Like our style? See more reviews at The Parsing Haus (www.parsinghaus.com).

Reviewed by subxerogravity 5 / 10

Had potential, could have been better but does showcase why one loves Luis Guzmán

It's not the worse movie I ever saw, but had the potential to be so much better.

You see the title of the movie and the first thing you think is that this is a fish out of water comedy. Knowing who Guzman is I was expecting The New York raised Latino to have a culture clash in Paris' hi style scene, but the movie really does nothing with that idea.

He plays a cop who gets hired by a Fashion company based in France to track down a fancy hang bag prototype that was stolen and is being held for ransom.

Guzman with Edgar Garcia play partners and brother-in-laws in a buddy cop style that is obvious, but not done well. It was a badly done cop movie as the cops really did no cop work. The little that they did was really little for the movie as a whole.

What the movie does do is point out why we love Luis Guzman as a supporting character in pictures. Guzman being the lead character in this movie doesn't seem to be interesting, yet it works and makes the film watchable, but not great. It's in comparison with another Latino supporting character actor, Danny Trejo when he did Machete, it's everything you like about him as a supporting actor.

And shout out to Edgar Garcia who was a good fit for Guzman in the buddy cop relationship but the movie should have gave them more to do if that's the genre they are trying to achieve.

So overall, the movie makes little sense, but it will be fun and enjoyable if you like Guzman.

Reviewed by Bryan Kluger 7 / 10

'Puerto Ricans in Paris' is a light-hearted buddy cop comedy with solid performances and enough laughs to warrant a viewing.

I'm not so sure on the 'Puerto Ricans in Paris' title, other than to possibly make way for a string of franchise films with similar names with his comedic duo, but Ian Edelman's first directorial effort is a funny buddy cop film that leaves the big action beats on the back-burner and instead, relies on the comedic genius and calm demeanor of its stars. Edelman created the HBO show 'How to Make it in America' and brings along two of its stars in Luis Guzman and Edgar Garcia, who play Eddie and Luis respectively, two New York police undercover police officers who take down people and businesses making counterfeit handbags, clothing, and sunglasses. You know, most of you have been to New York and have paid less than $100 for a seemingly "REAL" Louis Vuitton handbag. Eddie and Luis are the guys that stop these people from making the counterfeits and passing them off as real.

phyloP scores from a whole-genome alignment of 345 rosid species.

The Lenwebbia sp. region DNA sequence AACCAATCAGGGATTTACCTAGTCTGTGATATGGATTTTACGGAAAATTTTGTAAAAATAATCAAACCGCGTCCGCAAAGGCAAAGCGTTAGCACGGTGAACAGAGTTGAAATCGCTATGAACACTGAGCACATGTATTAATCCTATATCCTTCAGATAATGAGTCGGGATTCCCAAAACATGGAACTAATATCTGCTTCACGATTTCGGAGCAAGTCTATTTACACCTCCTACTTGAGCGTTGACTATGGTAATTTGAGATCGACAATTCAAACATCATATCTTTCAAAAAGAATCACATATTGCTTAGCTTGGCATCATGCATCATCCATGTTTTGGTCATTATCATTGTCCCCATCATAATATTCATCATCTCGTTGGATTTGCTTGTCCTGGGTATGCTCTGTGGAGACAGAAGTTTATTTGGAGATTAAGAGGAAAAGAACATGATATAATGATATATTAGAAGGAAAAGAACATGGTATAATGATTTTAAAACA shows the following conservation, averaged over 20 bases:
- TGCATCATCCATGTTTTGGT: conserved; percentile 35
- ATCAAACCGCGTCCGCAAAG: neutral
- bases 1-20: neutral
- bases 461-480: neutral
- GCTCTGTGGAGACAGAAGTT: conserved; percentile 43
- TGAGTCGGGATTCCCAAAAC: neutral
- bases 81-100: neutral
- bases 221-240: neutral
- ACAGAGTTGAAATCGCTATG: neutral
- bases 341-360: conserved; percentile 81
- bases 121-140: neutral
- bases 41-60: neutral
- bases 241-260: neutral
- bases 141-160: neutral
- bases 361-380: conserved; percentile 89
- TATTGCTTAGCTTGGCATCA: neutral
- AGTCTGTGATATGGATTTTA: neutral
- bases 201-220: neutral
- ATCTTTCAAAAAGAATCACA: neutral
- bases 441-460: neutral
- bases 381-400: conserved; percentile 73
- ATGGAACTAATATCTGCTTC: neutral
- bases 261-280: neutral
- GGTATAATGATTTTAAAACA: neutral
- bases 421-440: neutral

This duo's funny, but unusual style has brought in a french businessman and his famous designer Colette (Alice Taglioni) to ask Eddie and Luis to travel to Paris and go undercover to catch the thieves that stole her upcoming new handbag for next season. The thieves sent a ransom note that if they don't get paid by a certain time, they will make thousands of fake handbags, thus destroying the new line of upcoming high end purses. Eddie leaves his four kids and wife (Rosie Perez) at home after a failed anniversary attempt at romance, while Luis can't seem to commit to his beautiful girlfriend (Rosario Dawson).

Once in Paris, let the good times role, as Luis tries to score with French women and try to catch the thieves. Again, this isn't an action movie. There are no real car chases, gun shots, or explosions here. Rather than that usual trope, Edelman relies on Guzman to improv a ton of funny lines and dialogue, which we can see in the outtakes during the end credits. Edgar and Luis seem to have a fun time on screen, but Edgar seems a little too soft for the real dramatic moments, and the duo seems a little unbalanced at times. Still, his charming quiet ways are still endearing, while Luis's comedy and brashness garner big laughs in every scene.

Taglioni turns in a good performance as well here, crossing between comedy and some more dramatic moments. It's a shame that Dawson and Perez don't have much screen time here, because their characters and scenes were some of the best in the film. I just hope that if a sequel to arise, those two actresses would come along for the journey. Edelman's eye for Paris was beautiful and quaint, giving us the opposite of a tourist view, which was nice to see. 'Puerto Ricans in Paris' is a light-hearted buddy cop comedy with solid performances and enough laughs to warrant a viewing.